Headline Buster: Why are some media conjuring up fear over the China-Iran partnership?
The New York Times on July 11 reported that China and Iran have "quietly drafted a sweeping economic and security partnership," which would undercut "the Trump administration's efforts to isolate the Iranian government because of its nuclear and military ambitions."
The headline, which goes, "Defying U.S., China and Iran Near Trade and Military Partnership," pretty much sets the tone of the article, implying that the deal is both a trade partnership and a military one. And that the military aspect is at least of equal importance to economics.
The article's spinning of an otherwise long-term commercial agreement for the most part, would make Adolph Ochs, the one-time legendary owner of The New York Times, turn in his grave, given he created the paper's famous slogan "All the news that's fit to print!" This news piece is a promiscuous mixture of factual reporting and opinion peddling that the paper is so good at.
So far, there's no official draft of this agreement that's publicly available. Regardless, the article says the deal "would vastly expand Chinese presence in banking, telecommunications, ports, railways and dozens of other projects. In exchange, China would receive a regular – and according to an Iranian official and an oil trader, heavily discounted – supply of Iranian oil over the next 25 years." The article adds that the deal "calls for joint training and exercises, joint research and weapons development and intelligence sharing – all to fight 'the lopsided battle with terrorism, drug and human trafficking and cross-border crimes.'"
As the article rightfully points out, such a partnership was proposed by President Xi Jinping during his 2016 visit to Iran. But in his speech about how the two sides could deepen cooperation, there's no such thing as a military partnership.
Little space is given to how the deal could benefit the Iranian people. Because of U.S. sanctions and threats, the limited European companies that have tried to operate in Iran have faltered for fear of U.S. sanctions. And given how hard COVID-19 has hit Iran, the article also fails to mention how sanctions have restrained Iranian resources in terms of available medical equipment for detection and treatment of the coronavirus. These sanctions, according to international human rights watchers, have had a debilitating impact on the people of Iran.
Instead of pointing out the much-needed humanitarian and economic benefit this partnership could bring, the article highlights the desperation that has pushed Tehran "into the arms of China." The choice of words is vivid, but also disrespectful, even condescending, suggesting the Iranian government and people can't think for themselves.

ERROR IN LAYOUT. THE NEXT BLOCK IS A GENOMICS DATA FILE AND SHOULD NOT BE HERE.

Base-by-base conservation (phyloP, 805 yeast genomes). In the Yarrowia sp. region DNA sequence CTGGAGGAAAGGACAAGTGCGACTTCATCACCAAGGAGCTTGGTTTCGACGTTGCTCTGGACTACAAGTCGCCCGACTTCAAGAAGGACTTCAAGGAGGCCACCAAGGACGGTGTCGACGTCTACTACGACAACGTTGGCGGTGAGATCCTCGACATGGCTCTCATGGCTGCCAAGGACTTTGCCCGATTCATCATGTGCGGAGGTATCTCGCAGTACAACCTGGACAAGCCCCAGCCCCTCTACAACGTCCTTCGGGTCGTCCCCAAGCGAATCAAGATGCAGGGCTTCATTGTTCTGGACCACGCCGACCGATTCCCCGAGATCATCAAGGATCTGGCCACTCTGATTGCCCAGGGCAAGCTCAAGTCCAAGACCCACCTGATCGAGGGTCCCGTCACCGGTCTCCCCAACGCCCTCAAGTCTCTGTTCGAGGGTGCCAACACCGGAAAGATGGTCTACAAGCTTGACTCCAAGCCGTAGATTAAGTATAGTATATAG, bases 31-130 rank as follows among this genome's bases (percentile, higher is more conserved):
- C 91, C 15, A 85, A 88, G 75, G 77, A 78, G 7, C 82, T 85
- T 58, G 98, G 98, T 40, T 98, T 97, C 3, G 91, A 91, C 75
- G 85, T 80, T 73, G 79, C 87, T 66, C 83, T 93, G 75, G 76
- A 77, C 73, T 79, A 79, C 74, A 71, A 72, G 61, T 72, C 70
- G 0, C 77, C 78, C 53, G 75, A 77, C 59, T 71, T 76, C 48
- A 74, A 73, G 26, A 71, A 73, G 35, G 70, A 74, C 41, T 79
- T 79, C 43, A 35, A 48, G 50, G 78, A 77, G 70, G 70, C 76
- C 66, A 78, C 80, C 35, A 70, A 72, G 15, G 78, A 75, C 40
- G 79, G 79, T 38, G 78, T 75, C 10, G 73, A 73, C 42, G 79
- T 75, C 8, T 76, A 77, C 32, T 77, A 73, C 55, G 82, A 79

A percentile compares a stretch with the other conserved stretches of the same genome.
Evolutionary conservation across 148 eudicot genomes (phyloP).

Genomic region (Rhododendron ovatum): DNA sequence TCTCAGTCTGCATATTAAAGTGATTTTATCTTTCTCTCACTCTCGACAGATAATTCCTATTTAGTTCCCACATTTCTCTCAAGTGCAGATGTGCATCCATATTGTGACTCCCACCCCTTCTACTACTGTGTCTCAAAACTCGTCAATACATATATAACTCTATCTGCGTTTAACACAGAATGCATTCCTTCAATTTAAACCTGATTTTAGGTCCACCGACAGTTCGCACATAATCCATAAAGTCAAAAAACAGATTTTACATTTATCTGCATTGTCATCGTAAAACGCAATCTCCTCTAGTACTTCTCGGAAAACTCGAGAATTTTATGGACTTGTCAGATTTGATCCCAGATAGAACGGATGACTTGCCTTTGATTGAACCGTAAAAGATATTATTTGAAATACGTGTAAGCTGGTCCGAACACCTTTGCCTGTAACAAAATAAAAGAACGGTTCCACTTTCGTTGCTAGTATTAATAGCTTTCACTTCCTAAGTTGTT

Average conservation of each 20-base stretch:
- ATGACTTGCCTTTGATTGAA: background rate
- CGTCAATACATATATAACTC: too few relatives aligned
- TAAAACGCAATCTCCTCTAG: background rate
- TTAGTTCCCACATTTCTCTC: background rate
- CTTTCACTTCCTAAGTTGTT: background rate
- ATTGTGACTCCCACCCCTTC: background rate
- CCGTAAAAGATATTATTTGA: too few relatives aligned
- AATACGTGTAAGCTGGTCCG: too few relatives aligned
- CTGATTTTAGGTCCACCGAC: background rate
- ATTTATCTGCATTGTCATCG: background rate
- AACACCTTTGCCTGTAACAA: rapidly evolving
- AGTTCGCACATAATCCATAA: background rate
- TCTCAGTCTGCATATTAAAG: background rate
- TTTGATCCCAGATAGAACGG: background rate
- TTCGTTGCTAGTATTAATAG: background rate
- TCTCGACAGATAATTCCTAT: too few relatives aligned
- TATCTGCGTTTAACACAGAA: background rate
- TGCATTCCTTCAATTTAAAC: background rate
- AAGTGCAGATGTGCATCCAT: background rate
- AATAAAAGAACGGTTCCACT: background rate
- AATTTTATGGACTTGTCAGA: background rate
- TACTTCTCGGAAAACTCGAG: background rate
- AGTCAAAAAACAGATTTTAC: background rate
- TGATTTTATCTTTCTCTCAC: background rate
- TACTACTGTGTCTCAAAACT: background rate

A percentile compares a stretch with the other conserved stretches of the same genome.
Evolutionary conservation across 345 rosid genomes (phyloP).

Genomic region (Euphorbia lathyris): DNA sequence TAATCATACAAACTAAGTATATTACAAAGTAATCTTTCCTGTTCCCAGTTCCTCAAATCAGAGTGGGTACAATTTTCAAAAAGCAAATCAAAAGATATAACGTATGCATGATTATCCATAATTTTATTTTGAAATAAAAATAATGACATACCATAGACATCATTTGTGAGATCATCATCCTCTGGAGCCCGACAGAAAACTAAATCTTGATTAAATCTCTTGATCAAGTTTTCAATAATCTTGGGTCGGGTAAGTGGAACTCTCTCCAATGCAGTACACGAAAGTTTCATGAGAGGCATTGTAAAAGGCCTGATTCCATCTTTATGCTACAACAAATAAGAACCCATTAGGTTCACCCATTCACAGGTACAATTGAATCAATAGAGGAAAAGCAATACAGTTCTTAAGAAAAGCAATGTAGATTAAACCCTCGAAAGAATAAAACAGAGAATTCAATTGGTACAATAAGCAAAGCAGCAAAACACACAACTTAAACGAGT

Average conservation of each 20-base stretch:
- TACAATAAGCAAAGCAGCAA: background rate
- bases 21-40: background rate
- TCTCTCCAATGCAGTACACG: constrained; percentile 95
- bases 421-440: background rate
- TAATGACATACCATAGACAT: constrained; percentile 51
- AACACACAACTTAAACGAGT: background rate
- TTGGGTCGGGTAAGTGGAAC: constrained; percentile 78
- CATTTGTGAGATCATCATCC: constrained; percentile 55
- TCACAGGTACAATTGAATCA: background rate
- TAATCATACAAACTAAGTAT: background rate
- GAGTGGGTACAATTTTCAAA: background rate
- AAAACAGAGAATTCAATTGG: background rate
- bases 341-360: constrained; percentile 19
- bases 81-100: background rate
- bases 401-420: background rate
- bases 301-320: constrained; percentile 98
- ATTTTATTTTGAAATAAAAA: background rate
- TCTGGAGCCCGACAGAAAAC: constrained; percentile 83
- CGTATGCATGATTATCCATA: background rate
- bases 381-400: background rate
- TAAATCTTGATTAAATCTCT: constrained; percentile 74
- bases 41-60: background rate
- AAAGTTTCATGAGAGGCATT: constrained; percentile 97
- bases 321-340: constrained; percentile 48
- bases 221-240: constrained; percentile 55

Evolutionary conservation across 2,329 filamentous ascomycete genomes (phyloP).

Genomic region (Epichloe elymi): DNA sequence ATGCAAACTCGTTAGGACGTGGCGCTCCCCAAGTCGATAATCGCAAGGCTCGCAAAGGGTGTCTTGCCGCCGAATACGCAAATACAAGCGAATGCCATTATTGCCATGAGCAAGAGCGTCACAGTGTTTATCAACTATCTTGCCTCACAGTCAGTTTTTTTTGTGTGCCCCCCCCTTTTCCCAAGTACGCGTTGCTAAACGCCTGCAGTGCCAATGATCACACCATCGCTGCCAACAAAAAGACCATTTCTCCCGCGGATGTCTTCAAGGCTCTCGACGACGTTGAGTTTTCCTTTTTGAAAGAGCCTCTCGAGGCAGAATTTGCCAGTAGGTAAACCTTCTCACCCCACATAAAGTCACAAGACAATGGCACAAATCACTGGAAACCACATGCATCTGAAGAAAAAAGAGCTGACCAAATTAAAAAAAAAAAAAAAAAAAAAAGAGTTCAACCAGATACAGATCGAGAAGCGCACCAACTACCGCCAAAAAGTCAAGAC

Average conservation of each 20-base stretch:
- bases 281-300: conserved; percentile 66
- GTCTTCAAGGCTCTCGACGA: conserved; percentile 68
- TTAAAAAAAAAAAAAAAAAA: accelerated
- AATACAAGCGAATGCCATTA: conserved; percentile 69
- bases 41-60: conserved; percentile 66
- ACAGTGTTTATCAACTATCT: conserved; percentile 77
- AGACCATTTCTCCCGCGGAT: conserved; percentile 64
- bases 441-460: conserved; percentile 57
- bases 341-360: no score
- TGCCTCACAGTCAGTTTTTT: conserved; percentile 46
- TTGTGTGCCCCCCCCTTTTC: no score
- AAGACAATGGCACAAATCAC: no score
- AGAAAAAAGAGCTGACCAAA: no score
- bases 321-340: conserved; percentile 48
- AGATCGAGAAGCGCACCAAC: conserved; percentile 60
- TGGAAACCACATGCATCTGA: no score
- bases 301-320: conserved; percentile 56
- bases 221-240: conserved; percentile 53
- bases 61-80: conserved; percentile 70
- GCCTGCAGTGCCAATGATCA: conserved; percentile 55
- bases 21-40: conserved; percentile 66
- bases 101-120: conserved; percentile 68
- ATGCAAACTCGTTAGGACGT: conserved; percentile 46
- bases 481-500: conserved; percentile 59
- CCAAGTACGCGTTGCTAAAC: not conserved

The article also argues the deal "would give the Chinese a strategic vantage point on the waters which much of the world's oil transits." Really? China only has one foreign base in the entire world, in the East African country of Djibouti. This pales in comparison to the U.S.'s over 800 military bases all over the world. Should Washington really be alarmed by such a deal? By the way, with two wars in Iraq, and one still ongoing in Syria, what has the U.S. brought to the Middle East over the last 40 years with all these mighty military capabilities?
The article also asserts that "At a time when the United States is reeling from recession and the coronavirus, and increasingly isolated internationally, Beijing senses American weakness." Reportedly this deal was conceived in 2016. So why suggest Beijing suddenly jumped on the opportunity to take advantage of American weakness? When a country needs energy, and another needs the investment, it's natural for them to form partnerships.
Speaking of partnerships, let's remember that July 14 marked the fifth anniversary of the conclusion of the Joint Comprehensive Plan of Action (JCPOA) – a.k.a. the Iran Nuclear Deal, which was painstakingly negotiated by multiple parties, including China, Iran, and the U.S. Less than three years later, in May 2018, however, the Trump administration shredded this UN-endorsed and UN-registered agreement into pieces.
China still honors the deal and its commitments.According to a Chinese Foreign Ministry's statement on the matter this week, "No matter how the international situation evolves, China will always stand on the right side of history and work with other parties to the JCPOA to continue advancing the political and diplomatic resolution of the Iranian nuclear issue."
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